This was primarily because the attendees were completely engrossed, full of questions and eager to learn as much as they could.
The guides were positioned at 12 stations, starting in the Narthex (the official name for the vestibule) and ending at the South Transept. In between were stops in the Nave, the Old Baptistry, the Sanctuary, the Sacristy, the North and South Aisles, et al.
So much information and so many fascinating details were provided, we could never cover them all here. We can only hope that, sometime before this anniversary year is over, St. Stephen’s opts to hold another tour day.
If that happens, take advantage of it.
In lieu of a book-length article, we will simply note some of the details we found most intriguing, and that you (even if you are a parishioner) might be unaware.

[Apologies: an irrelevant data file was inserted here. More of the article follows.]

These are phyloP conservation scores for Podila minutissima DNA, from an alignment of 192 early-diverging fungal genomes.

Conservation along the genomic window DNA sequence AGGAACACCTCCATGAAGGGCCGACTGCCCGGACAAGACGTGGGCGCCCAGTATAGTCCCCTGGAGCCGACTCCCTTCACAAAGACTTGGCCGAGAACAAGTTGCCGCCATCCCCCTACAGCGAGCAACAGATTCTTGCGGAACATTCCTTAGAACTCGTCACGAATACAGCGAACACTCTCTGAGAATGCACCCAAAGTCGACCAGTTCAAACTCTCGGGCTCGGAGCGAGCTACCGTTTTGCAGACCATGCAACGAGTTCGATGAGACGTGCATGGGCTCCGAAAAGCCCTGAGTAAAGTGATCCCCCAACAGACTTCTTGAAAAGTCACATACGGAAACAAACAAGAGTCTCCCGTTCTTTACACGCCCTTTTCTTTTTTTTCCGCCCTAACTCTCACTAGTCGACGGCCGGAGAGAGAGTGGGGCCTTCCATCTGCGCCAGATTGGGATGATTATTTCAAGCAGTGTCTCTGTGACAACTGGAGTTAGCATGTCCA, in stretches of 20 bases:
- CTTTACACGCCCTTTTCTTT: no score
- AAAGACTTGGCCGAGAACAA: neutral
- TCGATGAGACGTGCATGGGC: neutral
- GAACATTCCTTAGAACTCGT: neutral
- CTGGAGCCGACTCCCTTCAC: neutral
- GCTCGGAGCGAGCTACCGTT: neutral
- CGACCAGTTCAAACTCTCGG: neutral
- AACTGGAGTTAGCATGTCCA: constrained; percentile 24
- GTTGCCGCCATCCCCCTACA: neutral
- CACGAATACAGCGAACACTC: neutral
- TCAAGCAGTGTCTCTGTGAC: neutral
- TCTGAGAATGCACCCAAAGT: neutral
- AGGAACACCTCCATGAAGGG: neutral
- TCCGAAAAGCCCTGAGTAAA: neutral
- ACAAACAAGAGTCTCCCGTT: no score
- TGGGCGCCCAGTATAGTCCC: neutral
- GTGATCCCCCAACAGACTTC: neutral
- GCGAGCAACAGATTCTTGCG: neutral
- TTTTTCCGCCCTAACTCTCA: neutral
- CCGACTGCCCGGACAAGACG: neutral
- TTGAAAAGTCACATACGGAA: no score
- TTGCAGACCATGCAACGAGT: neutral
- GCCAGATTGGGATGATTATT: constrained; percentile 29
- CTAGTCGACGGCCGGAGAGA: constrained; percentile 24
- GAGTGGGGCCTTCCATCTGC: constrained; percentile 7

• Over the main door leading into the Nave from the Narthex is an inscription handwritten in chalk: 20+C+M+B+14. This is the Epiphany “house blessing.” The letters stand for the Three Wise Men — Caspar, Melchior and Balthazar — and the numerals are the year. • Once you enter the Nave (which comes from the Latin “navis” or “ship”), look up at the ceiling. It resembles an upturned boat. There are 12 trusses, representing the 12 Apostles. It can also be considered a reminder of the Ark and, like the Ark, is constructed of pine covered in cypress.
• The magnificent, intricate wood carvings of roses, vines and branches under the choirloft were all done by hand, by two carvers who came to Kearny from Italy specifically for this task.
• Along the side aisles are the reconciliation rooms.